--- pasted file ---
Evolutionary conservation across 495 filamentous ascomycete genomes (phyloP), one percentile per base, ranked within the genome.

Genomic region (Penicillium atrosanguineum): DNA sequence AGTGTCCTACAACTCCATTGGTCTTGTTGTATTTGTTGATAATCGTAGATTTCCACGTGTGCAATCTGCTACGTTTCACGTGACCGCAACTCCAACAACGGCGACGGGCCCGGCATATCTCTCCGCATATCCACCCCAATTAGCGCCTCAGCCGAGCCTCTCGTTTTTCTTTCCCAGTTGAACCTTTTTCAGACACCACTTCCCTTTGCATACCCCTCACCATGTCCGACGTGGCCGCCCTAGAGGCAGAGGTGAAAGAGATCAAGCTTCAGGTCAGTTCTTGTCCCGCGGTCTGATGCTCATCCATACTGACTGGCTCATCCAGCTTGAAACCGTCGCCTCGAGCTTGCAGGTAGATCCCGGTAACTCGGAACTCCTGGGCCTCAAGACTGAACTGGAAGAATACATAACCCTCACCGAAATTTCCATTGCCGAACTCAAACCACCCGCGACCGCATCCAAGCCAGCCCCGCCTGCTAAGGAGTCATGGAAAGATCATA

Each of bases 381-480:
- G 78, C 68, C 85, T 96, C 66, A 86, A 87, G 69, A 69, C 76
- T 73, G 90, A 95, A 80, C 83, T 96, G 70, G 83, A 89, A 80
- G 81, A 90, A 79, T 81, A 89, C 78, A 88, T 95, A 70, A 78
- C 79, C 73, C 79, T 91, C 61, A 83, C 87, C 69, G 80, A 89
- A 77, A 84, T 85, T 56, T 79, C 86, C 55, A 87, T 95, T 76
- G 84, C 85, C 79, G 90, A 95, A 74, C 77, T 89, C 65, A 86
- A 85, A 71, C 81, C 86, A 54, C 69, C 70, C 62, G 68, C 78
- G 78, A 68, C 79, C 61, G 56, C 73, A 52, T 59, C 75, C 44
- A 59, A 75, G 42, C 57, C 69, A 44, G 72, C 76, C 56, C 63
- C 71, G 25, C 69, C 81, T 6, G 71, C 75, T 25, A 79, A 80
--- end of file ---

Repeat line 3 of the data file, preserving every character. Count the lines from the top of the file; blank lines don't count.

Each of bases 381-480: